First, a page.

By Newsweek |

Biden Economic Adviser Doesn't Rule Out Ending Filibuster to Pass $15 Minimum Wage

Vice President Kamala Harris won't overrule the Senate parliamentarian's ruling on excluding the $15 minimum wage proposal from a budget reconciliation vote, but the Biden administration is committed to making good on the campaign promise, which may mean killing the Senate filibuster.

On Friday, the House of Representatives is likely to pass a $1.9 trillion relief package that would increase the minimum wage to $15 in 2025. While Democrats hoped to pass the package in the Senate with a simple majority vote by way of budget reconciliation, the Senate parliamentarian advised that minimum wage violated the Byrd Rule, which restricts what can be included in reconciliation legislation. That puts Democrats in a position where they need Republican support they likely don't have.

Without the reconciliation process, the Democratic caucus would need 10 Republican senators on board to get the 60 votes needed to overcome a filibuster and move the package to a floor vote. The parliamentarian's ruling reignited calls for Democrats to kill the filibuster, a possibility that director of the National Economic Council Brian Deese doesn't rule out.

Asked whether President Joe Biden was considering ending the filibuster as way to pass the minimum wage proposal, Deese told MSNBC's Morning Joe the White House would meet with congressional leaders to find the "best path forward."

"We are resolved to move forward, and we're going to have those conversations and figure out the best way to do that while at the same time making progress on the American Rescue Plan," Deese said.

biden minimum wage $15 filibuster

An activist wears a "Fight for $15" T-shirt during a news conference before a vote on the Raise the Wage Act on July 18, 2019, at the U.S. Capitol. Alex Wong/Getty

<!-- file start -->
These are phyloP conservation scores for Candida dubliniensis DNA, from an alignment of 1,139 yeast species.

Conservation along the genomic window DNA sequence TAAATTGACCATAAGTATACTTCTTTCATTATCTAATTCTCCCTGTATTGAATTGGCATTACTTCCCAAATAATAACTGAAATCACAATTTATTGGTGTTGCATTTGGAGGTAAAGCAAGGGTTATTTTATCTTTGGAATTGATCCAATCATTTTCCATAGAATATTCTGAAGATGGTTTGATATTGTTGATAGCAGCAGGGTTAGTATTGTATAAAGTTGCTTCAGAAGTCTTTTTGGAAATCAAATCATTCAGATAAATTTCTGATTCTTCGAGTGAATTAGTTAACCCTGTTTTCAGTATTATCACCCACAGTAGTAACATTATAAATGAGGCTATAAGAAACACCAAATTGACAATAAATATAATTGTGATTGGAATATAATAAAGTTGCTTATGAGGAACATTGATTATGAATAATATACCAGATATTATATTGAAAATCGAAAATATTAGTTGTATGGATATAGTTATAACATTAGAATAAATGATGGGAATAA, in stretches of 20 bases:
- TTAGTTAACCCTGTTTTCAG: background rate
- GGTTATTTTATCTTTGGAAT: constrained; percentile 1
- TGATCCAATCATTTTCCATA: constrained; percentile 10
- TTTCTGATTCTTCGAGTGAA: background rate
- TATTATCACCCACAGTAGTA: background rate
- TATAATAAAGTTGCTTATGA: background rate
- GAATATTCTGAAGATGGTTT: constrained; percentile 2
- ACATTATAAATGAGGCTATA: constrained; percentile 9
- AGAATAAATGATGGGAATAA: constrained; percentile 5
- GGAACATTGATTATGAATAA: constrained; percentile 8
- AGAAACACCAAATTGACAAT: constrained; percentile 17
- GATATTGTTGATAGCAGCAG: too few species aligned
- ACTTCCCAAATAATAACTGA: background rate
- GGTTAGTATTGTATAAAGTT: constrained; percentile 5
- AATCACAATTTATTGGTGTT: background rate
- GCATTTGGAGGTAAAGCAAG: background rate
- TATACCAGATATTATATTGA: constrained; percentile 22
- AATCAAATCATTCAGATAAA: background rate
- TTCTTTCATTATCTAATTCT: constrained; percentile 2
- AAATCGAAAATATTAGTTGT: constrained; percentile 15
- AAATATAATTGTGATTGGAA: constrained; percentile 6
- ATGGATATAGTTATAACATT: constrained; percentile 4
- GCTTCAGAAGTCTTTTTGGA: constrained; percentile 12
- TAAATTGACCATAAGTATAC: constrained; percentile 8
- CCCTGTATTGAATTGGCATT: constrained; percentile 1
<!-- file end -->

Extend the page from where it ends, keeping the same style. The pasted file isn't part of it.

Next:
Democrats likely won't be able to actually eliminate the filibuster, as a formal change to Rule 22 would require two-thirds support in the Senate and Republicans won't go for that. But they could invoke what's commonly referred to as the "nuclear option," where a new Senate precedent is created.

In 2013, former Democratic Senate Majority Leader Harry Reid used the nuclear option to end filibusters for most presidential nominations. It was then used in 2017 and 2018 when Republicans ended filibusters for the Supreme Court nominations of Neil Gorsuch and Brett Kavanaugh.

Newsweek reached out to Senate Majority Leader Chuck Schumer for comment but did not receive a response in time for publication.

During the presidential campaign, Biden called for a nationwide $15 minimum wage, and the current plan would make incremental increases over the next four years. The most immediate raise, which would come on the first day of the third month after its passage, would be to $9.60, followed by $11 per hour in 2022. The minimum wage would then increase to $12.50 in 2023 and $14 in 2024, with the full $15 beginning in 2025.

While the proposal has garnered large support from Democrats, many Republicans oppose it for being detrimental to small businesses. They've offered two different proposals of their own, one from Senators Tom Cotton and Mitt Romney and another from Senator Josh Hawley.

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Romney and Cotton's proposal would implement a $10 minimum wage over four years, with a slower phased approach for small businesses. The legislation is a way to "raise the floor for workers without costing jobs," Romney said.

Instead of raising the minimum wage, Hawley proposes a tax credit for people who make less than $16.50 an hour. A full-time worker could be eligible for up to $4,680 in tax credits a year, according to the proposal, and Hawley said it would deliver "meaningful relief" for working Americans "while incentivizing and promoting work."

Democrats have rejected the plans for not meeting the needs of Americans, and Deese called Biden's plan an "urgently needed step forward."

He added that the administration was "disappointed" by the parliamentarian's ruling, which could be overruled by Harris. Some have urged her to take action to allow the minimum wage plan to be passed by way of budget reconciliation, but Deese took that option off the table, saying that the White House respects the Senate process and Harris would not be intervening.

The White House remains "absolutely" committed to passing the $15 minimum wage plan, Deese said, and will meet with congressional allies on Friday to find a way to make it a reality.